Mathematica and Wolfram|Alpha Are Revolutionizing Education
January 28, 2010 — Craig Bauling, Academic Account Manager
Mathematica and Wolfram|Alpha are revolutionizing education. Teachers and students are pretty pumped and starting to envision the possibilities. That was the chatter at our Joint Mathematics Meetings (JMM) 2010 booth in San Francisco this month, as we listened to Mathematica enthusiasts voice their opinions on technology and education.
One key theme is how educators are getting more creative in their classrooms through using interactive examples of the concepts they are teaching. A key resource educators often leverage is the Wolfram Demonstrations Project. I lost count of the number of professors who told me they have been posting Demonstrations within their courseware management systems or using them within Mathematica‘s slide-show feature and requiring students to explore them. And the students love them, which is awesome! Instead of just listening to a lecture or looking at an example in a textbook, they can use Demonstrations for interactive learning that challenges their minds.
As you can imagine, with nearly 6,000 interactive Demonstrations to choose from and more being published all the time, there’s no limit to what teachers can do with them and how interactive learning can change education forever.
Another new trend generating buzz is how students are proactively using Wolfram|Alpha to further their learning. It’s a somewhat controversial notion among academics, but, as Conrad Wolfram, our Director of Strategic Development, argued at the TEDx Brussels conference, it would be cheating not to use Wolfram|Alpha in the classroom. By making math more practical and conceptual, Wolfram|Alpha has become a revolutionary resource that inspires and engages students in ways they never before imagined.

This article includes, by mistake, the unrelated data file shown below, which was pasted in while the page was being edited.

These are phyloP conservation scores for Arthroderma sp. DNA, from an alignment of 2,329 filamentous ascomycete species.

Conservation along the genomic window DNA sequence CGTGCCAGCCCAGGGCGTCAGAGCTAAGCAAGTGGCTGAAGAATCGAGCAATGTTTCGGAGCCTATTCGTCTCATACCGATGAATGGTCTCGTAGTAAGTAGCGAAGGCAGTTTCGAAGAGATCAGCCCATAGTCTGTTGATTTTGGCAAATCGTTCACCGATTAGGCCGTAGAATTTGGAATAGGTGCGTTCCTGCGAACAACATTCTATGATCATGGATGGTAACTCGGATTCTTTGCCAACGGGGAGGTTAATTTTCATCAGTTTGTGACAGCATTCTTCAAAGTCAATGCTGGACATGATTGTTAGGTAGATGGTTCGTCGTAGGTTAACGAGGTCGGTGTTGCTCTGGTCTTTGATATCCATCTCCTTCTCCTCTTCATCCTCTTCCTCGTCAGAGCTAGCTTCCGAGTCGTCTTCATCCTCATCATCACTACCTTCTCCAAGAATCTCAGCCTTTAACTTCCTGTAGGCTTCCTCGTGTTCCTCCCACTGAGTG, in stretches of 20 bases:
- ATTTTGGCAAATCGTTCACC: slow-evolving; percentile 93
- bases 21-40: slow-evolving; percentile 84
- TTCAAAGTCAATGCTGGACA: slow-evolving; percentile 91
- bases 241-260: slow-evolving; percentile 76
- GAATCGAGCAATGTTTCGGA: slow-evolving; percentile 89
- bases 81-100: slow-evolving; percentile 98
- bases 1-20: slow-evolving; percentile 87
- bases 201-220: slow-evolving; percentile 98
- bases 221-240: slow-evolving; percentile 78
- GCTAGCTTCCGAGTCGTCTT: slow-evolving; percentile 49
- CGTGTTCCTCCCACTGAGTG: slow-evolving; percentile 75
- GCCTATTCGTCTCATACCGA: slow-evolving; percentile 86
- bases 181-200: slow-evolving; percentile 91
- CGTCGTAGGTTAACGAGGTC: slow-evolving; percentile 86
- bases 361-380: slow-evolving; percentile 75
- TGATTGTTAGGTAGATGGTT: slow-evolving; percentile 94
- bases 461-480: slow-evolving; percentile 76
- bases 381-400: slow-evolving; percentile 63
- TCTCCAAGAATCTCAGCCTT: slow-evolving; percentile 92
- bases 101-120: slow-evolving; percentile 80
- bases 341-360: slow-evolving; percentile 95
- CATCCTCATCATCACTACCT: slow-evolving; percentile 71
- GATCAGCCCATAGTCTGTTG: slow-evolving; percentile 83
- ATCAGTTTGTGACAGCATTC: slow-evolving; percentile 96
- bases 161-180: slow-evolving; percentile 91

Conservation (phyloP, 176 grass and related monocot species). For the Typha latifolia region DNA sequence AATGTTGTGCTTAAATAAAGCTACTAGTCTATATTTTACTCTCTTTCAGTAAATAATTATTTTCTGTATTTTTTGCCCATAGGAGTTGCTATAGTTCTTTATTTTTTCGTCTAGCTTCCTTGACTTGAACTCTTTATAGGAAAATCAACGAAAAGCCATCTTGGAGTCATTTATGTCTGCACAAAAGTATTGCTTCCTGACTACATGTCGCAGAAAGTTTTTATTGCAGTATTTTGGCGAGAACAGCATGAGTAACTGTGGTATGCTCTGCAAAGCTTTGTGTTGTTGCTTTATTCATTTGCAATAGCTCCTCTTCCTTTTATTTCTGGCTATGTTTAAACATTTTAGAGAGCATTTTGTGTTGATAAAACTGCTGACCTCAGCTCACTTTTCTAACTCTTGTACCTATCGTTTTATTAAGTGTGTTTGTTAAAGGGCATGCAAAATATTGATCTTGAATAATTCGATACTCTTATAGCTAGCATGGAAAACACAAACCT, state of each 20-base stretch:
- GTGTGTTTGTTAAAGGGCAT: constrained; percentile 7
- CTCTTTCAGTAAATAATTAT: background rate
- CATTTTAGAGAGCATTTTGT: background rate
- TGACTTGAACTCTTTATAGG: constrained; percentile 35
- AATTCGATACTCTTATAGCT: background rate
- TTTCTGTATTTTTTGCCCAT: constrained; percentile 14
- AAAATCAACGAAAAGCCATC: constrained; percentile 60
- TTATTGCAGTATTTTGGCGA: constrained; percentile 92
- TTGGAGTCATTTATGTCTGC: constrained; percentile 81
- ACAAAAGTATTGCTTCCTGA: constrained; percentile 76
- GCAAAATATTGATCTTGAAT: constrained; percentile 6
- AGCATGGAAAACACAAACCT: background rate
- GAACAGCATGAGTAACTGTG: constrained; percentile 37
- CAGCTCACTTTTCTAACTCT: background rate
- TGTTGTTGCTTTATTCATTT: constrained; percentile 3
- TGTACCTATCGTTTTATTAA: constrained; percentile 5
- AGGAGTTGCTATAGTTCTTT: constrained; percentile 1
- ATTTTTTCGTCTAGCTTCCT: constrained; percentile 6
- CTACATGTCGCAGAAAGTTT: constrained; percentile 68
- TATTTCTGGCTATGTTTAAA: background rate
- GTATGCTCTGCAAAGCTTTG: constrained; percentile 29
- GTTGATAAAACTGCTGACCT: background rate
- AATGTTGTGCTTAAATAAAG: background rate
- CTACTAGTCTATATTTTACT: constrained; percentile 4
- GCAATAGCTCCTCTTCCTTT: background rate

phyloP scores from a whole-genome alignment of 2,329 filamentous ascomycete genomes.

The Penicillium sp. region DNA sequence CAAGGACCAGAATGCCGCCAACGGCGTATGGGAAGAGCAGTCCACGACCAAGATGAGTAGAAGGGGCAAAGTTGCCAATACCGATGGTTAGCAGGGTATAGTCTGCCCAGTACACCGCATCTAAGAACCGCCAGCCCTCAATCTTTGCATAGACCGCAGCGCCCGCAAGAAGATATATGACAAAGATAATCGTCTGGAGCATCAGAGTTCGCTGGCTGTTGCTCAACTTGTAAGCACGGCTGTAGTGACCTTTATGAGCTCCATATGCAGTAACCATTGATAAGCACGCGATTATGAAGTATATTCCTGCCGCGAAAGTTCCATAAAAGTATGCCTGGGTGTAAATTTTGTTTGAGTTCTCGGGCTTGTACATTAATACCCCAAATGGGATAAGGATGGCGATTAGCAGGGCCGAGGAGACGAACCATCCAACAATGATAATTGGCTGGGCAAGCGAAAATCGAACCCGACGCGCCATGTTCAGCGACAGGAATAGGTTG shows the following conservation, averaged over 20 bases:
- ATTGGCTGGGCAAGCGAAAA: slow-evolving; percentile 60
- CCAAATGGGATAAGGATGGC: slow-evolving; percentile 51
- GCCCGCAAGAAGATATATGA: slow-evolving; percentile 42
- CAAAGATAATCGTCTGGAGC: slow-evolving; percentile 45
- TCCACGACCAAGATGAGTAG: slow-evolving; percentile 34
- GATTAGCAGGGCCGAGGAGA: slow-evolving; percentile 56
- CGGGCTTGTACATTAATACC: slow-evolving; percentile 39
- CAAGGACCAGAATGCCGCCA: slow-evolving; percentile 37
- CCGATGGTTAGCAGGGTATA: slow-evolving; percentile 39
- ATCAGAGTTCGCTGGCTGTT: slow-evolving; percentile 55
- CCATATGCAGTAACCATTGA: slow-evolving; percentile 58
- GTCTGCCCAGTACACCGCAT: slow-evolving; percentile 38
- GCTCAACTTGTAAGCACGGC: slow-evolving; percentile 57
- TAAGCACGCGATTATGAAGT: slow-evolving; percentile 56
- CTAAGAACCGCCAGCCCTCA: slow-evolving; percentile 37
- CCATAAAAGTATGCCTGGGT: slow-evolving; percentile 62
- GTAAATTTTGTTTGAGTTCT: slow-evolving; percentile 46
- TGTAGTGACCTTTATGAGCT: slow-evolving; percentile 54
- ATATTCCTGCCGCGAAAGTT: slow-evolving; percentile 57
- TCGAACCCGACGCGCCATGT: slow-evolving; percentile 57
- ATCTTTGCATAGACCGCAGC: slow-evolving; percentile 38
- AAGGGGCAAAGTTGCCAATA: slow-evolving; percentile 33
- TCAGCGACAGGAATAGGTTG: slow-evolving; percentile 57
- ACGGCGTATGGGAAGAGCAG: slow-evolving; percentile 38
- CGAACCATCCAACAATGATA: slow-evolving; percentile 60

Proof of this was evident, according to MathWorld creator Eric Weisstein. He said that almost everyone he talked with at JMM had used Wolfram|Alpha and was positive about its game-changing effect on education. Eric said that several people talked about writing education-specific guides to Wolfram|Alpha!
Wolfram|Alpha was also featured in a session by Pierce College’s Bruce Yoshiwara called “Life after Wolfram|Alpha (Apocalypse Now?).” Attendees packed into a crowded room for Bruce’s one-hour presentation, which provided a nice look at the dynamics surrounding the early adoption of new classroom technology. Bruce described his experiences using Wolfram|Alpha, including examples of its computational abilities and the puncturing of myths surrounding the engine, and led a thought-provoking Q&A period.
The word is defintely out on how Mathematica and Wolfram|Alpha are revolutionizing education. What are your thoughts? Is the academic community ready for such a revolution? Take part in the discussion by leaving a comment below. We’re always interested in learning what you think.